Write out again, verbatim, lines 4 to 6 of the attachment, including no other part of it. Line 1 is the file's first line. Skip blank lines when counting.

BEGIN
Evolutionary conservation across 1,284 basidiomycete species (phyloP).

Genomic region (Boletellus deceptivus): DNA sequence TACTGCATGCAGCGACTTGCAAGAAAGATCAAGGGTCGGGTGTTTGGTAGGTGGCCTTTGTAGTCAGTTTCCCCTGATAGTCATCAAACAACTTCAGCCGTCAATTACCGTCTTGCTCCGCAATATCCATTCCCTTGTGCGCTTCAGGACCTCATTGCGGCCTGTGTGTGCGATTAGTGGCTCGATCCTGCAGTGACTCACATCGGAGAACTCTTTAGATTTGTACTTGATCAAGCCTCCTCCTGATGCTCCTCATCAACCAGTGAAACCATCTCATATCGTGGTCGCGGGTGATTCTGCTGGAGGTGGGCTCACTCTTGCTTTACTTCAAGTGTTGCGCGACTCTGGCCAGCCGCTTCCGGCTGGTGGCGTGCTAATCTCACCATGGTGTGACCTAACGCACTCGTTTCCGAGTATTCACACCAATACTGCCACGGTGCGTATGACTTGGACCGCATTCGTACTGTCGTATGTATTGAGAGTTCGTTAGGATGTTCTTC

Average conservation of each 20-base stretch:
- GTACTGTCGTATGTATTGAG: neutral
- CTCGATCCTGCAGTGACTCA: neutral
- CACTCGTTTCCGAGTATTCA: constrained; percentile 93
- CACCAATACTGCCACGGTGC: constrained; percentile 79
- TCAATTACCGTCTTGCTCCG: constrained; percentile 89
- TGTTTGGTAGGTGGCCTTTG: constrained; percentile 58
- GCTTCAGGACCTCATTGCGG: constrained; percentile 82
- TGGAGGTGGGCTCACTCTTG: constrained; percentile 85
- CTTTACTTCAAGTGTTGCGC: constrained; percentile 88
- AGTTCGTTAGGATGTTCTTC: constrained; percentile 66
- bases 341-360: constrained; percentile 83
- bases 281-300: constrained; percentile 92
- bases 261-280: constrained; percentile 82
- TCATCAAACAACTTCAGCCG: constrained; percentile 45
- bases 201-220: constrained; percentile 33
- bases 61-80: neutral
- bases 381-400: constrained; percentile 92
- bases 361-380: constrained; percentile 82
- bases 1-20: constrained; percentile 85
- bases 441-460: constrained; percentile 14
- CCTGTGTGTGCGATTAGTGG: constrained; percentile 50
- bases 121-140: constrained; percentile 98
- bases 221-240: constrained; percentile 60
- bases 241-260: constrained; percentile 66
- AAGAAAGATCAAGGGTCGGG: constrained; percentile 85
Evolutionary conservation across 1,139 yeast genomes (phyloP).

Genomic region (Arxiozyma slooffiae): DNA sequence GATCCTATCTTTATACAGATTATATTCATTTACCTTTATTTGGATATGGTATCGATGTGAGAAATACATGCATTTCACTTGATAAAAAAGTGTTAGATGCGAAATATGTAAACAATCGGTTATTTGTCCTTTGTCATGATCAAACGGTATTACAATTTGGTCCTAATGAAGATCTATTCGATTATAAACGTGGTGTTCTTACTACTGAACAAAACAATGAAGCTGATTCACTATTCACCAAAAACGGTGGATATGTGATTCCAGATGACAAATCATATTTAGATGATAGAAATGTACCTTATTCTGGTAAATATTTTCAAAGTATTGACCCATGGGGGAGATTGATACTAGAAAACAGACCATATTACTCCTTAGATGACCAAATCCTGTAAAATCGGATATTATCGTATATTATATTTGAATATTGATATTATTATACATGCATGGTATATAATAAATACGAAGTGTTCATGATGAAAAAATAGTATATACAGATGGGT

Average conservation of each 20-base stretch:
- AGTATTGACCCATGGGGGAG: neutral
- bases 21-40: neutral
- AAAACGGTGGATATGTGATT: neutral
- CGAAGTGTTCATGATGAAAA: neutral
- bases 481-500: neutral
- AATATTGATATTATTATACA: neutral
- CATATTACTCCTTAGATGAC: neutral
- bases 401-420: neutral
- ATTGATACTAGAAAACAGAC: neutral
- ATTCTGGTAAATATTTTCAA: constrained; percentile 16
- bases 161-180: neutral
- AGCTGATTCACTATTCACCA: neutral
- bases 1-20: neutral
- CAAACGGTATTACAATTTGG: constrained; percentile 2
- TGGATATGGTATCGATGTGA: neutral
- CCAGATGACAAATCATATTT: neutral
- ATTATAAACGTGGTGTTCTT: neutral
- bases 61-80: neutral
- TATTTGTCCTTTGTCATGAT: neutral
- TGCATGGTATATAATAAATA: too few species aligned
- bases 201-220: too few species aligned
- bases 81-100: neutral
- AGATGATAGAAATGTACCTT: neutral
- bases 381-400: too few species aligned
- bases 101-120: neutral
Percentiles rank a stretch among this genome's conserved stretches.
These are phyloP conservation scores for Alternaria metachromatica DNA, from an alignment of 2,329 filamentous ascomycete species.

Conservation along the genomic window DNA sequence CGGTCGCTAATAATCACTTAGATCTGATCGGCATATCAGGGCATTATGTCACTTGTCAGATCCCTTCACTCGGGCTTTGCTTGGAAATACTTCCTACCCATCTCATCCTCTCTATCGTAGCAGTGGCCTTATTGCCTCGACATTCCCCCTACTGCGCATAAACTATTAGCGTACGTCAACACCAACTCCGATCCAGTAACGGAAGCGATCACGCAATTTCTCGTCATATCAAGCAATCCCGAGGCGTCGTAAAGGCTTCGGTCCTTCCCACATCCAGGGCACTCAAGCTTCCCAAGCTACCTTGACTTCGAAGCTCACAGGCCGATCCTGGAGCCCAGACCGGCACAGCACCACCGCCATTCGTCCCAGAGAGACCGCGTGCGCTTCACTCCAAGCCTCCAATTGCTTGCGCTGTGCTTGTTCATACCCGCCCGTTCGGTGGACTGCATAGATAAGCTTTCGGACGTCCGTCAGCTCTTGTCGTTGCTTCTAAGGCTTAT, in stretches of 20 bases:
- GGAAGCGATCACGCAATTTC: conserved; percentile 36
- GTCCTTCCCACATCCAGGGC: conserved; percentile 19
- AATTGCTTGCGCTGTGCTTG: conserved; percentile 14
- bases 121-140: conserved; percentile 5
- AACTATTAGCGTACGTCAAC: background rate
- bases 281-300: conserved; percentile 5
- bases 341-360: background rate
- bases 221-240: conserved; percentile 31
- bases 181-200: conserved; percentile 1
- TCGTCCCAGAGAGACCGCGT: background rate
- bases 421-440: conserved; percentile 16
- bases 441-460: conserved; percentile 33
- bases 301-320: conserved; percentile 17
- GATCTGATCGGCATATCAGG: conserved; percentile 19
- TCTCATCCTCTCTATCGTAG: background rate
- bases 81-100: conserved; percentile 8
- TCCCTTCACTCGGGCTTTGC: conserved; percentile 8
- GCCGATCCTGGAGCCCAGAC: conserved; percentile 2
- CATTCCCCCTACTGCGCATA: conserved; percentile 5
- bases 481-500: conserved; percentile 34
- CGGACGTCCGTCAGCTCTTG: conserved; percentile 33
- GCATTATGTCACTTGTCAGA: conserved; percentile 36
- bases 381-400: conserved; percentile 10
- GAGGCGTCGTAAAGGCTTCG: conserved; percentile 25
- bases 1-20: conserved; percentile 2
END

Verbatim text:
- GTACTGTCGTATGTATTGAG: neutral
- CTCGATCCTGCAGTGACTCA: neutral
- CACTCGTTTCCGAGTATTCA: constrained; percentile 93